In the example shown in Figure 6.8, three changes have been detected that occurred outside of Visual Studio. The file readme.txt was added into a folder covered by the working folder mappings and Class2.cs was renamed to Messages.cs. As discussed earlier in this chapter, if renames are performed inside Visual Studio or Eclipse, then the appropriate rename pending change will be created and stored in the history for that file. However, if the files were renamed outside of Visual Studio or Eclipse, then this will show up as an add and a delete of the file. To tell Team Foundation Server that this is a rename and therefore maintain the full history, you can select both changes, right-click, and select Promote as Rename, as shown in Figure 6.8.
If the Local Workspace disk scanner has detected files that you never wish to be part of version control, you can specify that they be ignored by right-clicking on the file and selecting the appropriate option, as shown in Figure 6.9.
Figure 6.9 Ignoring changes from the Promote Candidate Changes dialog box
This will create a file called .tfIgnore containing the details of the filename (or pattern) that should be ignored. Once checked in, other team members will inherit these ignore settings, which allows you to ensure that they do not accidentally add the files that you have said should be ignored by Team Foundation Server.
.tfIgnore File Syntax
The syntax of the .tfIgnore file allows for more complex ignore patterns than are possible to configure using the menu options in the Promote Candidate Changes dialog box. The .tfIgnore file is a text file and the settings in it apply recursively to all folders below it in the workspace unless the pattern is prefixed by the \ character. Wildcards such as * and ? are allowed, and you can begin the ignore pattern with a path to make it more specific (but wildcard patterns are not permitted in the path portion, just in the filename portion of the pattern). A hash (#) character at the start of the line allows you to create a comment for documentation purposes. An exclamation point (!) means that you would like to specifically include files of that pattern when they might otherwise be ignored because of the project collection global exclusion patterns or by a .tfIgnore file higher up in the folder hierarchy.Finally, to make it easier to apply a .tfIgnore pattern cross-platform, a path separator character can be either a forward slash (/) or a backward slash (\) character and they are interpreted as path separators on Windows and UNIX file systems alike.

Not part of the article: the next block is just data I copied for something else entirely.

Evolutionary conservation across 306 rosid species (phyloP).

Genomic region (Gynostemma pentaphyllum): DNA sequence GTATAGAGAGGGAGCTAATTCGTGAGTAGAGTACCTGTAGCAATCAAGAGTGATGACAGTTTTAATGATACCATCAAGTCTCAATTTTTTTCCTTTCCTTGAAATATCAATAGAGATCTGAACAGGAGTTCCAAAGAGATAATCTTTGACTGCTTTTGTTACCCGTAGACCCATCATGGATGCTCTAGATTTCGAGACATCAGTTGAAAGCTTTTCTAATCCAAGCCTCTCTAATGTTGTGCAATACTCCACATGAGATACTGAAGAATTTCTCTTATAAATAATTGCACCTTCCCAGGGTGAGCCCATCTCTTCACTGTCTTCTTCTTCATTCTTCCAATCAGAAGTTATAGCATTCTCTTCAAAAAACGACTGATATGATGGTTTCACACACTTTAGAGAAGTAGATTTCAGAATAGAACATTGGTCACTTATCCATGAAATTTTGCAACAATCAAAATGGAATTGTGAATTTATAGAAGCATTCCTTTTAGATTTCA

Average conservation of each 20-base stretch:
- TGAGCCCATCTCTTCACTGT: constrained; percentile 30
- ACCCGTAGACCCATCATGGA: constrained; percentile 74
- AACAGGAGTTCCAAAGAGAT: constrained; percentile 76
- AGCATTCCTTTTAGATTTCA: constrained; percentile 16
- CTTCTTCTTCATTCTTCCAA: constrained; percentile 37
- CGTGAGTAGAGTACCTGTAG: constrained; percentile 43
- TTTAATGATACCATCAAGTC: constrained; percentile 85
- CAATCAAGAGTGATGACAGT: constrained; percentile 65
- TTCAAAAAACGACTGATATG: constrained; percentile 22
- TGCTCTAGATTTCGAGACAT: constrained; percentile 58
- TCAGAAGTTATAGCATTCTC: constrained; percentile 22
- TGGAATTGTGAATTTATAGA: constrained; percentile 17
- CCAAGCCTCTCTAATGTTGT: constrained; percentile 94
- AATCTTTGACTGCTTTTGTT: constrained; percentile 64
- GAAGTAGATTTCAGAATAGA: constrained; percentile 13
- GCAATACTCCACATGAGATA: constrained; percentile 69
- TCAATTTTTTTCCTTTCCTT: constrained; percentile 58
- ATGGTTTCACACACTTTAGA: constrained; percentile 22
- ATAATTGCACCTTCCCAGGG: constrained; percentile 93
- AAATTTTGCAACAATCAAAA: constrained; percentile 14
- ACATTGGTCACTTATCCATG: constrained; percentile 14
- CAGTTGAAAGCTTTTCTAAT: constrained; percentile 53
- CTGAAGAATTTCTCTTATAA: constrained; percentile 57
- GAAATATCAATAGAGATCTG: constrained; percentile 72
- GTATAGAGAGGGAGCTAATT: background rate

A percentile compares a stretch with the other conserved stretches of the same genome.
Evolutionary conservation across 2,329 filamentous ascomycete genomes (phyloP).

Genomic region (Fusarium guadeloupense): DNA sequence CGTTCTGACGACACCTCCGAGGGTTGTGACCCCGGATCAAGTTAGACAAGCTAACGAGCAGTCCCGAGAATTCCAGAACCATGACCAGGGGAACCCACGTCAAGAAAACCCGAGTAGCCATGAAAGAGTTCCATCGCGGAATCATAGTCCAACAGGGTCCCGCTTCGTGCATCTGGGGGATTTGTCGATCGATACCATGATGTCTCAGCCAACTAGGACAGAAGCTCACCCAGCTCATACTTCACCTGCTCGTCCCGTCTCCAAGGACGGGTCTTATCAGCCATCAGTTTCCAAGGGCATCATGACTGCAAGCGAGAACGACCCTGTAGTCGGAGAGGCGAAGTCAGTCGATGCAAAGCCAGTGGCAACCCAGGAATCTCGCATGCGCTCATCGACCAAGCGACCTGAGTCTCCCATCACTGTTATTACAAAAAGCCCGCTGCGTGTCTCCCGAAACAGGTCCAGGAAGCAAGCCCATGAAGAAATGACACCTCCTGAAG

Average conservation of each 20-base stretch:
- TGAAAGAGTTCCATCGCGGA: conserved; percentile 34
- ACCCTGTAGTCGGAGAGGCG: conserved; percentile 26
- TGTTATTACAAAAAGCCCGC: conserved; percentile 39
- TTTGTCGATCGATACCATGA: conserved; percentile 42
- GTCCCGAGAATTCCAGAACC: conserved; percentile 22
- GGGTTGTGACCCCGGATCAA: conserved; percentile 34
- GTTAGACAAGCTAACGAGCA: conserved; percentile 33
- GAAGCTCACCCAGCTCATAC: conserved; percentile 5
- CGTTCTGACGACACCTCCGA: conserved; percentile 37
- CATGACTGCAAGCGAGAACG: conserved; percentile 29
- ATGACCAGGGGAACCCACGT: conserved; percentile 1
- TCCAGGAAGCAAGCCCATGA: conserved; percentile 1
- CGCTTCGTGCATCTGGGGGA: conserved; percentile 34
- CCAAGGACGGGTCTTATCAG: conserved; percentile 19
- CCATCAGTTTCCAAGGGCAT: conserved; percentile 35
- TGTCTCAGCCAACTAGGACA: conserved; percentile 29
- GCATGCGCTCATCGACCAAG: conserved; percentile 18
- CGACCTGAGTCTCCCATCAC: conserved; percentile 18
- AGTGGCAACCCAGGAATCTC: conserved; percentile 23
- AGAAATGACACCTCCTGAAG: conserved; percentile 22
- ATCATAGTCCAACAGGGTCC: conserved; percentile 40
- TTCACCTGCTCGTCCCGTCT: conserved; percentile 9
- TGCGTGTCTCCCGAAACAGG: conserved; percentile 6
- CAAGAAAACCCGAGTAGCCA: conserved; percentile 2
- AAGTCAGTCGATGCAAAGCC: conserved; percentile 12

Because of the similarity of the .tfIgnore file syntax to similar files for other version control systems, such as .cvsIgnore, .svnIgnore, or .gitIgnore, it is often possible to convert ignore file patterns designed for one system to the other just by copying the file and renaming it.
The following is an example of a .tfIgnore file:
# An example .tfIgnore file
# Excludes all files ending in .txt in Alpha\Beta
# and all its subfolders.
# Excludes all files ending in .cpp in this folder only.
# Excludes all files ending in .cpp in this folder
# and all subfolders.
# If “Contoso” is a folder, then Contoso and all its children are
# excluded. If it is a file, then only the “Contoso” in this
# folder is excluded.